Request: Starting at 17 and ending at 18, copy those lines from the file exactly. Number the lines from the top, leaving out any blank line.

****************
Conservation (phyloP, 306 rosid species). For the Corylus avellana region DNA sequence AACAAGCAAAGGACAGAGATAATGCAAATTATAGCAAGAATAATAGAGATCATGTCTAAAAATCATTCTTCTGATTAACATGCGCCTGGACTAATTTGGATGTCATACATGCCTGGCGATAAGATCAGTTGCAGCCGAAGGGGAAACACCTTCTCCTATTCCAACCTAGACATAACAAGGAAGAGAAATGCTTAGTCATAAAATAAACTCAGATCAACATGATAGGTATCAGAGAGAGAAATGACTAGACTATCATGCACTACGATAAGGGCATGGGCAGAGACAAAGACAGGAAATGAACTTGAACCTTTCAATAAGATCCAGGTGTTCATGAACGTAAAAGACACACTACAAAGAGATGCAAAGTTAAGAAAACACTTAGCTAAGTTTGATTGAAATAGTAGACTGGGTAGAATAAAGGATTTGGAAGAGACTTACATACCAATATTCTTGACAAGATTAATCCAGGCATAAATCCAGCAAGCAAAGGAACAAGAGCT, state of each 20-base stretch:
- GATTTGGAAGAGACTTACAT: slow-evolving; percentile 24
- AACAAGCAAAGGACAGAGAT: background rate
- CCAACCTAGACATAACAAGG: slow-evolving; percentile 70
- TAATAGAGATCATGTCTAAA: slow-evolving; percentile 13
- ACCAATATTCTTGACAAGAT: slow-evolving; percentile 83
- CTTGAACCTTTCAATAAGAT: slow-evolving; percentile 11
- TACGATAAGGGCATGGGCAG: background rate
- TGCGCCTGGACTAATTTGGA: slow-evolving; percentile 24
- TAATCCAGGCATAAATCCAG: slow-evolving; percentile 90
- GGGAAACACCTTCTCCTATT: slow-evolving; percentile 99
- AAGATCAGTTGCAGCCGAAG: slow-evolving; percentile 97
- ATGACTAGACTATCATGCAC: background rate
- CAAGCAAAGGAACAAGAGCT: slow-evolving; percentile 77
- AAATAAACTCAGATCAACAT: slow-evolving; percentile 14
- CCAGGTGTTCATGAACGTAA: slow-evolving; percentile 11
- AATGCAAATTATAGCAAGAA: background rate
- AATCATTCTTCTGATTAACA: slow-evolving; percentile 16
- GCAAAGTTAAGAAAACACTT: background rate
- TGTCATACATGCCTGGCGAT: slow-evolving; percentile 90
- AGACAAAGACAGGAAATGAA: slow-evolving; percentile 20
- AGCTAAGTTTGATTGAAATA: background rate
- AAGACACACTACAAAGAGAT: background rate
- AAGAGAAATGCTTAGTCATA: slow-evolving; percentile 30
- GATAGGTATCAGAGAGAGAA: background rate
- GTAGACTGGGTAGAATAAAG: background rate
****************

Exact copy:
- AATGCAAATTATAGCAAGAA: background rate
- AATCATTCTTCTGATTAACA: slow-evolving; percentile 16